Corneal crosslinking outcomes look good for pediatric keratoconus

This article has been reviewed by William J. Johnson, MD

Corneal collagen crosslinking (CXL) appears to be a beneficial therapy that halts the progression of keratoconus in children, according to William J. Johnson, MD, an ophthalmologist in Tifton, Georgia.

This is good news because keratoconus is generally more aggressive in pediatric patients. In addition, he noted that penetrative keratoplasties performed on children are associated with a supervised prognosis.

“CXL has provided a mechanism to halt progression and prevent terminal disease,” he said.

Caveats to CXL include the ability to adequately test pediatric patients preoperatively, sedation requirements, and insurance coverage barriers.

Related: COVID-19 Affects Keratoconus Patients Awaiting Corneal Crosslinking

Retrospective analysis
Erin D. Stahl, MD, department chief and pediatric ophthalmologist at the University of Missouri-Kansas City School of Medicine and associate professor of ophthalmology at the University of Kansas School of Medicine, joined Johnson to conduct the study at the Children’s Mercy Hospital in Kansas City, Missouri.

The medical records of the patients who underwent CXL at Children’s Mercy Hospital were retrospectively reviewed. CXL was performed in all patients using the KXL system (Avedro) with Photrexa riboflavin preparations (Glaukos).

After a superficial keratectomy and topical vitamin B2 administration every 2 minutes for 30 minutes, ultraviolet (UV) -A light (365 nm, 3 mW / cm2) was applied for 30 minutes, with vitamin B2 every 2 minutes during treatment. was applied. Exposure to UV light.

Related: Is the Time Right for Crosslinking?

In patients whose corneas were too thin for endothelial protection despite the application of hypotonic vitamin B2 to induce corneal edema, UV light was blocked for part of the treatment, he explained.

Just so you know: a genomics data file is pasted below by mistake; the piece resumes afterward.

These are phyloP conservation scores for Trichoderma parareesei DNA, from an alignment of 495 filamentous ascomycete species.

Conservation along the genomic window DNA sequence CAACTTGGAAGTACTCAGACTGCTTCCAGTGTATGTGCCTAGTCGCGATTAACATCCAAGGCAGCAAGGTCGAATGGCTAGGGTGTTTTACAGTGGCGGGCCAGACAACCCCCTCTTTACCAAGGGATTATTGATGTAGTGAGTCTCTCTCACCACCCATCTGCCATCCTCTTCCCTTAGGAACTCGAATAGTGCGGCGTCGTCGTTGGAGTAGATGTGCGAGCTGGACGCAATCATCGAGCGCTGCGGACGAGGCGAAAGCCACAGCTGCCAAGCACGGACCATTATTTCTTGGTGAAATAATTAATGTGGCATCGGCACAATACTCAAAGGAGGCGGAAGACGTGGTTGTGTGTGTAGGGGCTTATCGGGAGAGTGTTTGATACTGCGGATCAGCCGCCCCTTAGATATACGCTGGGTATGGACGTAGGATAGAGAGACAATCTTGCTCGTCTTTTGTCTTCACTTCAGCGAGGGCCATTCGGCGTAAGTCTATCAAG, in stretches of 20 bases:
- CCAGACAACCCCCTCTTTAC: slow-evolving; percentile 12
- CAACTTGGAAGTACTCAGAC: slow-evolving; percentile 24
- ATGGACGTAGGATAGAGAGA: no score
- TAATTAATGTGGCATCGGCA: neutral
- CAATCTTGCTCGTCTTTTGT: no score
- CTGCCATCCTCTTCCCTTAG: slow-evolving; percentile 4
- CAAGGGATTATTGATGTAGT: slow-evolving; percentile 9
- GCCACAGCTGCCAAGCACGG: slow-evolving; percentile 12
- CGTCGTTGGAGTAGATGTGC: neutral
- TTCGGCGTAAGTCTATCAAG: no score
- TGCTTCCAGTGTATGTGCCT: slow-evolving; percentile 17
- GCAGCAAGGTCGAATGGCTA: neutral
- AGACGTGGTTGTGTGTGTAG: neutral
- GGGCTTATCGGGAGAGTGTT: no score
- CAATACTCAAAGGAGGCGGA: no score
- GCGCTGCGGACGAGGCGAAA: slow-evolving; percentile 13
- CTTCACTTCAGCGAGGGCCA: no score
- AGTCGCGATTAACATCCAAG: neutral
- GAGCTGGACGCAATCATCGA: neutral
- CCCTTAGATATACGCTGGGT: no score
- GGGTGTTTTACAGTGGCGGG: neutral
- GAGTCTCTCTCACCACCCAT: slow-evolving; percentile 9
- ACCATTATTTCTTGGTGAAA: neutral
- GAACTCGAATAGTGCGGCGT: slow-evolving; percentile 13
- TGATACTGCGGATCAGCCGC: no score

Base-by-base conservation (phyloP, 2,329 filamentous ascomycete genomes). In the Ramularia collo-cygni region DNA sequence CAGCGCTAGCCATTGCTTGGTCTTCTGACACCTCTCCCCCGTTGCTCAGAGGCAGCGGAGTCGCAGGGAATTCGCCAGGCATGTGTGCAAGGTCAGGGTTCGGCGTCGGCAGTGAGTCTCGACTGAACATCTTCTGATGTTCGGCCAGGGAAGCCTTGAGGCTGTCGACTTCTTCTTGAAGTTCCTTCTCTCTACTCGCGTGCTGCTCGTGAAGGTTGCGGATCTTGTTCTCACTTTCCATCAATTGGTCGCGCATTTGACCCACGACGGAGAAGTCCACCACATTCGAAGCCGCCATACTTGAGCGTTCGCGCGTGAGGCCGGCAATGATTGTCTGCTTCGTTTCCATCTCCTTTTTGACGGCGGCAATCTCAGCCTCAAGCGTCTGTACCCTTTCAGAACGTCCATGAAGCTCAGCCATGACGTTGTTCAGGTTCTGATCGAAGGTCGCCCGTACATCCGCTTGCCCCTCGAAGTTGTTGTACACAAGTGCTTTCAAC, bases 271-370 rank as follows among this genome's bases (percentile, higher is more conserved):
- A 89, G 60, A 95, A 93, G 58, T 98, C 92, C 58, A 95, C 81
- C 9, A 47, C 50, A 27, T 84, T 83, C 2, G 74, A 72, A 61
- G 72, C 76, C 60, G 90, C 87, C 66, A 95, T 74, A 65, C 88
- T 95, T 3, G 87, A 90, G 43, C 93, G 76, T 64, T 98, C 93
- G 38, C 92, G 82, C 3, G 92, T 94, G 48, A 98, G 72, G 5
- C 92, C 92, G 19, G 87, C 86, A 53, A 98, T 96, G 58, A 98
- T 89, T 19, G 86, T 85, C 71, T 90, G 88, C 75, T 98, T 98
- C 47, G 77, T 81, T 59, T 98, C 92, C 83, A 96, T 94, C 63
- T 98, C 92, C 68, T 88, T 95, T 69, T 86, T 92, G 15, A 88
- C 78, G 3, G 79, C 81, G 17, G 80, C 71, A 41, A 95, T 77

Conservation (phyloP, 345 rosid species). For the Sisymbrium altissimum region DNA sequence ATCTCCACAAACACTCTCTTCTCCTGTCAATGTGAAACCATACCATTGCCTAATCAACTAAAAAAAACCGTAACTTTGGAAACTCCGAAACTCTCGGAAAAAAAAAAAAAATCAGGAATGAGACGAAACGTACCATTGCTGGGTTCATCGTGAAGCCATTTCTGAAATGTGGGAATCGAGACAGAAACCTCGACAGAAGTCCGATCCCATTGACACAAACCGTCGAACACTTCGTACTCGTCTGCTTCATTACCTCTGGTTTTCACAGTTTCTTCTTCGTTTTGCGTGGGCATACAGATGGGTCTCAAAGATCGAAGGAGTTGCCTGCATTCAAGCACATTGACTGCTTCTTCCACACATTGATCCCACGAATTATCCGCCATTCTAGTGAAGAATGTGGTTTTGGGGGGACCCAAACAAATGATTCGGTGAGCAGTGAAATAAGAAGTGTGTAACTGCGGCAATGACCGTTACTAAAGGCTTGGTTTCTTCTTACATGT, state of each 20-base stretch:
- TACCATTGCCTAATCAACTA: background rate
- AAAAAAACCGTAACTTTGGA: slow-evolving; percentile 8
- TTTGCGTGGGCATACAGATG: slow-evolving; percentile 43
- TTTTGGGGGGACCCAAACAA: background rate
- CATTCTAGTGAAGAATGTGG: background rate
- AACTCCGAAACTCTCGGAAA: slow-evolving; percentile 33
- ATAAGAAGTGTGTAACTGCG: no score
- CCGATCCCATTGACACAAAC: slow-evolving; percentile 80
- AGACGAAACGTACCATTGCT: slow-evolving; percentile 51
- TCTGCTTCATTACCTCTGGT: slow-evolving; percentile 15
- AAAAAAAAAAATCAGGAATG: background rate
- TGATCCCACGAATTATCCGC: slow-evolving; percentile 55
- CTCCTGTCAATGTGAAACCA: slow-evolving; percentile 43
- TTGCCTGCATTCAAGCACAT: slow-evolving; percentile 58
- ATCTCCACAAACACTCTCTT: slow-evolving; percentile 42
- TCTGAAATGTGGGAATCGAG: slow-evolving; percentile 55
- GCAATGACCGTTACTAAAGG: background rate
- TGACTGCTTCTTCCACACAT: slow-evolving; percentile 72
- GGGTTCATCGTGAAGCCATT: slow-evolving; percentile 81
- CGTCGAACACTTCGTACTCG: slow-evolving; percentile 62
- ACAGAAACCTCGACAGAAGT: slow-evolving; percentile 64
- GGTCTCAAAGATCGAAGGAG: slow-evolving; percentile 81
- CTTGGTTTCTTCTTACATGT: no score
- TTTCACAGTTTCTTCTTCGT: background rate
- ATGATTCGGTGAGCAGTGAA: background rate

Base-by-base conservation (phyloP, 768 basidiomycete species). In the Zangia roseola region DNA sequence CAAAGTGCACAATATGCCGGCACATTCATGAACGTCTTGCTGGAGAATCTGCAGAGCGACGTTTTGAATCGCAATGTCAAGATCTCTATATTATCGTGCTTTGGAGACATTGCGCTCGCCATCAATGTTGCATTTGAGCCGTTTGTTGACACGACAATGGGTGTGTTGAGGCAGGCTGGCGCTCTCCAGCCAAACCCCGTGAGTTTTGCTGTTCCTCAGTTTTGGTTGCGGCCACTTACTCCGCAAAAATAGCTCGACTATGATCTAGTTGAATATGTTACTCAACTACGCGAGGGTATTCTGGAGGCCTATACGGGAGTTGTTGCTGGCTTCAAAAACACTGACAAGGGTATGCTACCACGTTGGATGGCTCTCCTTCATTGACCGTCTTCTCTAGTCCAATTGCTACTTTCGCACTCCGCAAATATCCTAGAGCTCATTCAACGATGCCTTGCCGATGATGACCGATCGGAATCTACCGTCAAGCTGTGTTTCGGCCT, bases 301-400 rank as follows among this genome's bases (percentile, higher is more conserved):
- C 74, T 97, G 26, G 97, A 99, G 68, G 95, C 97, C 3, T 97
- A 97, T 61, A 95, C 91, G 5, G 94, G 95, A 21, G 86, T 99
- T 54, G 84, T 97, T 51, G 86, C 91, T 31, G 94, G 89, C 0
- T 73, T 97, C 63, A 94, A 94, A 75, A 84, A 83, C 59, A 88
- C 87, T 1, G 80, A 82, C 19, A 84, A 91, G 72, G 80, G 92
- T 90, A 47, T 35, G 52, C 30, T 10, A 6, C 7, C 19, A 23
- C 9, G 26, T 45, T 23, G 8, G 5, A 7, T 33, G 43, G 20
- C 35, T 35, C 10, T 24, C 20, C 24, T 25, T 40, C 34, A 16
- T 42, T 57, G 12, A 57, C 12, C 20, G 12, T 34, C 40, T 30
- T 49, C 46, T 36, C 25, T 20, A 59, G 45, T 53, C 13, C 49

The primary outcomes were best corrected visual acuity (BCVA), complications, treatment failure, and duration of follow-up; where available, tomographic and topographic data were also revised.


Representative case

In 2015, a 13-year-old patient was diagnosed with keratoconus based on retinoscopy reflex and topography and a marked increase in the cylinder in the left eye (+2.25 x 075).

Later that year the cylinder increased again (-7.50 + 4.00 x 080) and the VA dropped to a BCVA of 20/30. In 2017, the patient underwent bilateral CXL; the thickness of the central cornea was 439 µm and 478 µm in the right and left eye, respectively.

Related: More than meets the eye with corneal dystrophies

In 2019, at the age of 19, the cylinder had stabilized, the myopia in the left eye had decreased, and the BCVA was 20/25.

Research results
The study included 43 eyes from 27 patients (mean age at surgery 15 years; median follow-up 328 days).

“The logarithm of the minimum resolution angle BCVA improved modestly from 0.3 preoperative to 0.1 postoperative,” said Johnson. This was not statistically significant due to the small sample size.

Postoperatively, many patients were fitted with a scleral contact lens, a particularly useful tool in providing optical rehabilitation and treating often irregular astigmatism in patients with keratometry outside the usual therapeutic ranges of contact lenses.